Jagpal Singh &
Ors. Vs State of Punjab & Ors.
Markandey Katju, J.
learned counsel for the appellants.
time immemorial there have been common lands inhering in the village
communities in India, variously called gram sabha land, gram panchayat land,
(in many North Indian States), shamlat deh (in Punjab etc.), mandaveli and
poramboke land (in South India), Kalam, Maidan, etc., depending on the nature
of user. These public utility lands in the villages were for centuries used for
the common benefit of the villagers of the village such as ponds for various
purposes e.g. for their cattle to drink and bathe, for storing their harvested
grain, as grazing ground for the cattle, threshing floor, maidan for playing by
children, carnivals, circuses, ramlila, cart stands, water bodies, passages,
cremation ground or graveyards, etc. These lands stood vested through local
laws in the State, which handed over their management to Gram Sabhas/Gram
Panchayats. They were generally treated as inalienable in order that their
status as community land be preserved. There were no doubt some exceptions to
this rule which permitted the Gram Sabha/Gram Panchayat to lease out some of
this land to landless labourers and members of the scheduled castes/tribes, but
this was only to be done in exceptional cases.
protection of commons rights of the villagers were so zealously protected that
some legislation expressly mentioned that even the vesting of the property with
the State did not mean that the common rights of villagers were lost by such
vesting. Thus, in Chigurupati Venkata Subbayya vs. Paladuge Anjayya, 1972(1)
SCC 521 (529) this Court observed : "It is true that the suit lands in
view of Section 3 of the Estates Abolition Act did vest in the Government. That
by itself does not mean that the rights of the community over it were taken
away. Our attention has not been invited to any provision of law under which
the rights of the community over those lands can be said to have been taken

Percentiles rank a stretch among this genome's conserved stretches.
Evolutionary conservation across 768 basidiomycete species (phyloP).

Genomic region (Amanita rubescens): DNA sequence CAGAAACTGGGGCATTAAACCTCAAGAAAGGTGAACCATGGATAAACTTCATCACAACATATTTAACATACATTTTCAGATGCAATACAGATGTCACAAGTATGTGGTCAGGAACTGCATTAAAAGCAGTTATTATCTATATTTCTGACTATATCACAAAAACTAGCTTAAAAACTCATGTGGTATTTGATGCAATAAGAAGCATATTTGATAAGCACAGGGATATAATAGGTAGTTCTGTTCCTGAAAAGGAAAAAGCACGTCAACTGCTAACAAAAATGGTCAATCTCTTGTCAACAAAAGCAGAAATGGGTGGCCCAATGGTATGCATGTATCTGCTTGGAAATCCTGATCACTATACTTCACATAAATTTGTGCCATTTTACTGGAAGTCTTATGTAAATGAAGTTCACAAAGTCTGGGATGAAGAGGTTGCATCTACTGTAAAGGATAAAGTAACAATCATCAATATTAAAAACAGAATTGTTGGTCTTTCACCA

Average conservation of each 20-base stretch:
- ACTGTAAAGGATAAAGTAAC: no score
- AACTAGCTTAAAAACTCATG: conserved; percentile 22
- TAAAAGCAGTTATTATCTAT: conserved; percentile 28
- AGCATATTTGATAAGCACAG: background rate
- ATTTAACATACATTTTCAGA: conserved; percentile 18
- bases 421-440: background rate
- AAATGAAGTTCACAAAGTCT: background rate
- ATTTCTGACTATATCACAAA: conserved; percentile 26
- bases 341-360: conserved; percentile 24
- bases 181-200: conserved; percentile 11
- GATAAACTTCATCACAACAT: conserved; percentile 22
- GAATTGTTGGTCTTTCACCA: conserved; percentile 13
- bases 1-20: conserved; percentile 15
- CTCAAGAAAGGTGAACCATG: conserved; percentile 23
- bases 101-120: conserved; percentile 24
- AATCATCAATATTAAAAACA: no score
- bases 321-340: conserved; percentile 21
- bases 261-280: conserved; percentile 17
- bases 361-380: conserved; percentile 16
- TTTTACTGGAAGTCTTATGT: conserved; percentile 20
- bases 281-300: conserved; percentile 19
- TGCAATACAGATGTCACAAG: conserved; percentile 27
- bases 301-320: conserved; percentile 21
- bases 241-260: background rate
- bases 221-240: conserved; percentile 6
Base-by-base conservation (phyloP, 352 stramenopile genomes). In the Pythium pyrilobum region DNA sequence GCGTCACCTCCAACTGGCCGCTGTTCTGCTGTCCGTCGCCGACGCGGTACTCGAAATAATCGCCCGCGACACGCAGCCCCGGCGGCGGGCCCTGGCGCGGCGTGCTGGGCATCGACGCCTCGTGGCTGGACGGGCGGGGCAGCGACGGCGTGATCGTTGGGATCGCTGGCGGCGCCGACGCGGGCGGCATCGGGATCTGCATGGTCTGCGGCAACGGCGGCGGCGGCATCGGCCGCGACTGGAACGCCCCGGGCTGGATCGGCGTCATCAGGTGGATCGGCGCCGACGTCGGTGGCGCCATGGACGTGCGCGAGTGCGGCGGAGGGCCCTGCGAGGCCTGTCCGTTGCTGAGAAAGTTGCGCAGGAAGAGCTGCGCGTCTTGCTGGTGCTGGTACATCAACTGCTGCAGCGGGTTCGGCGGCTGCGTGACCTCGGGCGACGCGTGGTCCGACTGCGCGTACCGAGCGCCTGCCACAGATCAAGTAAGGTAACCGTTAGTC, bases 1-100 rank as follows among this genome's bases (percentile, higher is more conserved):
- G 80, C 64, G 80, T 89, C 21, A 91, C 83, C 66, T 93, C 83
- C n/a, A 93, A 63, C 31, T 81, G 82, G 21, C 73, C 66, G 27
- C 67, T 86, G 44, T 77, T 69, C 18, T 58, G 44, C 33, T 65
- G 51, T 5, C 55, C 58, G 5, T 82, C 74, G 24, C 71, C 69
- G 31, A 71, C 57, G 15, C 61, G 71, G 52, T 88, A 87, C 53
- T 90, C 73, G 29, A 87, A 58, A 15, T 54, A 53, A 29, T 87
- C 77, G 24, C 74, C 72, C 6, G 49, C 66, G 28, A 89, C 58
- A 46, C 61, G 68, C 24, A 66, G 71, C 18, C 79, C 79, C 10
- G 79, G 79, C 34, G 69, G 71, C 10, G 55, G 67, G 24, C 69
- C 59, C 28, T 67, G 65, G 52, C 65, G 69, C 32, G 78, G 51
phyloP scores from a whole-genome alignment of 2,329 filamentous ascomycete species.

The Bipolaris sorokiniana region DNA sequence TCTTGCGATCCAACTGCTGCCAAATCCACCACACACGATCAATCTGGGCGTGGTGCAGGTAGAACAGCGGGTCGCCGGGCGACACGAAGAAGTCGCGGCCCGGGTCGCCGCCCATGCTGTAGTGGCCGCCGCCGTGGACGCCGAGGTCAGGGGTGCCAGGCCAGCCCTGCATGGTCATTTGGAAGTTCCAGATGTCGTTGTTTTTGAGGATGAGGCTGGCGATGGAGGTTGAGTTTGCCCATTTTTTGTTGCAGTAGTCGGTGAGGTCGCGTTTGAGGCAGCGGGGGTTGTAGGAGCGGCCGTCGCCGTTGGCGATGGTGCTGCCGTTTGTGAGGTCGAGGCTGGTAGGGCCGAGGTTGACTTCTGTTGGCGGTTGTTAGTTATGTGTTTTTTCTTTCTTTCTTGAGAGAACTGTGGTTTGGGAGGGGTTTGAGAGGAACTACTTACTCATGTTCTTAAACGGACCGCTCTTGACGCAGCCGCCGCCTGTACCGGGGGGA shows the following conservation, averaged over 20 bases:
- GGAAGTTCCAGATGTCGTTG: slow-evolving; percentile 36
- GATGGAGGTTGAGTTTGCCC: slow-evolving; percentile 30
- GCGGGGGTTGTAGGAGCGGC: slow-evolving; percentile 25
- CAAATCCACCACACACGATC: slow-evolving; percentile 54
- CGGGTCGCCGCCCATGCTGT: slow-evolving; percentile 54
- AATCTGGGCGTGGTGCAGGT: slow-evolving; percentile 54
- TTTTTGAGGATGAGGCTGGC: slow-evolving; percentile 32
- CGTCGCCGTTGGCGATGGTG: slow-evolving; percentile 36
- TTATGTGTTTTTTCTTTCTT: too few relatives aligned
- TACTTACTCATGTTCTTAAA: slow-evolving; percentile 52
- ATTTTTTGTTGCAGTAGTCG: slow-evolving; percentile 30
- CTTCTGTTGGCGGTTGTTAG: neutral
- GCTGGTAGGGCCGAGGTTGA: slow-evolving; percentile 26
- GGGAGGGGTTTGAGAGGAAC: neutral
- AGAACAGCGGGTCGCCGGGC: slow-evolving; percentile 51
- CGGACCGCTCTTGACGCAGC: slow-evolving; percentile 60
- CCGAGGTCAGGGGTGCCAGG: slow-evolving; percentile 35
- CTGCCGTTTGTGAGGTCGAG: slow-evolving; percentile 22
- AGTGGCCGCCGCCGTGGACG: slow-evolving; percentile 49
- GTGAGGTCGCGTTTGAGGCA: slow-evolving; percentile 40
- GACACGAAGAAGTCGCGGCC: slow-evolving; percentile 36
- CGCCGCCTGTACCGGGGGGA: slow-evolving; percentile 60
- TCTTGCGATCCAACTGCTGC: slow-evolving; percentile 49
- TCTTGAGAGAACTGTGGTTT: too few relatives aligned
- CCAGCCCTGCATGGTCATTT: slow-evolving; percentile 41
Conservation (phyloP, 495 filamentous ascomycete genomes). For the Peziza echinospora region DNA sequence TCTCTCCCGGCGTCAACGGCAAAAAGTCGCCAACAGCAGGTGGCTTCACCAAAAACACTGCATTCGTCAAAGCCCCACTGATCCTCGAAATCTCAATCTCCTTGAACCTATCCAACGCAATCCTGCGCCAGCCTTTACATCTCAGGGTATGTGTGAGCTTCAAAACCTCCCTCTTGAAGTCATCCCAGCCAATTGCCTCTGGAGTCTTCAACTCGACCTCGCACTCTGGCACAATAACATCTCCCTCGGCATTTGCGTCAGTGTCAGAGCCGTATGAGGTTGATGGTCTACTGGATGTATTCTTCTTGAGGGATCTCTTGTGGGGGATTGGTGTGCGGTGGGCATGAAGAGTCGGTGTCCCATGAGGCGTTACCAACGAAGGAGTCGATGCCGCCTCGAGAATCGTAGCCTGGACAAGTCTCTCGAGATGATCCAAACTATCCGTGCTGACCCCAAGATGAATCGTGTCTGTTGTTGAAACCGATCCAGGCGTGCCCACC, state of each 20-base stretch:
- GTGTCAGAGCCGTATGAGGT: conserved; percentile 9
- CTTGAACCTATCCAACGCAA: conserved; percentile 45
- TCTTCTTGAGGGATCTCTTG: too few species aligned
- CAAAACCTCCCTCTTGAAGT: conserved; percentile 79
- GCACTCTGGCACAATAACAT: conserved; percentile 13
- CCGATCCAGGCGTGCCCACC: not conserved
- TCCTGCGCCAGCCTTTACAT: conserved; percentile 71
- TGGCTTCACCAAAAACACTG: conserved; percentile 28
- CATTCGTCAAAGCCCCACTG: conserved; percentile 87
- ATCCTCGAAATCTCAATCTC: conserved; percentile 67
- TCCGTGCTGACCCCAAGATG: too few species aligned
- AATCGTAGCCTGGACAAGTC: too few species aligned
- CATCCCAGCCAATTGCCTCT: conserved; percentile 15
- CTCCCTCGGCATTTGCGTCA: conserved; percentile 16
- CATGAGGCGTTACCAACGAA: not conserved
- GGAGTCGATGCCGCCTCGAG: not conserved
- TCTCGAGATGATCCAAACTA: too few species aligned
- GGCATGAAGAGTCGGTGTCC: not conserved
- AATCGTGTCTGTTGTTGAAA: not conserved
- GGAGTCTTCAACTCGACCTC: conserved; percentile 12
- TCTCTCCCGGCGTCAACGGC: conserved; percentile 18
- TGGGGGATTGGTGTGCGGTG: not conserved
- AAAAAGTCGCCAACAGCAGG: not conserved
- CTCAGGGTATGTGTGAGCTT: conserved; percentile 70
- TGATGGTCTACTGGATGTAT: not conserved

away. The rights of the community over the suit lands were not created by the
landholder. Hence those rights cannot be said to have been abrogated by Section
3) of the Estates Abolition Act."
we have witnessed since Independence, however, is that in large parts of the
country this common village land has been grabbed by unscrupulous persons using
muscle power, money power or political clout, and in many States now there is
not an inch of such land left for the common use of the people of the village,
though it may exist on paper. People with power and pelf operating in villages
all over India systematically encroached upon communal lands and put them to
uses totally inconsistent with its original character, for personal
aggrandizement at the cost of the village community. This was done with active
connivance of the State authorities and local powerful vested interests and
goondas. This appeal is a glaring example of this lamentable state of
appeal has been filed against the impugned judgment of a Division Bench of the
Punjab and Haryana High Court dated 21.5.2010. By that judgment the Division
Bench upheld the judgment of the learned Single Judge of the High Court dated
is undisputed that the appellants herein are neither the owner nor the tenants
of the land in question which is recorded as a pond situated in village Rohar
Jagir, Tehsil and District Patiala. They are in fact trespassers and unauthorized
occupants of the land relating Khewat Khatuni No. 115/310, Khasra No. 369
(84-4) in the said village. They appear to have filled in the village pond and
made constructions thereon.
Gram Panchayat, Rohar Jagir filed an application under Section 7 of the Punjab
Village Common Lands (Regulation) Act, 1961 to evict the appellants herein who
had unauthorizedly occupied the aforesaid land. In its petition the Gram Panchayat,
Rohar Jagir alleged that the land in question belongs to the Gram Panchayat,
Rohar as is clear from the revenue records. However, the respondents
(appellants herein) forcibly occupied the said land and started making
constructions thereon illegally. An application was consequently moved before
the Deputy Commissioner informing him about the illegal acts of the respondents
(appellants herein) and stating that the aforesaid land is recorded in the
revenue records as Gair Mumkin Toba i.e. a village pond. The villagers have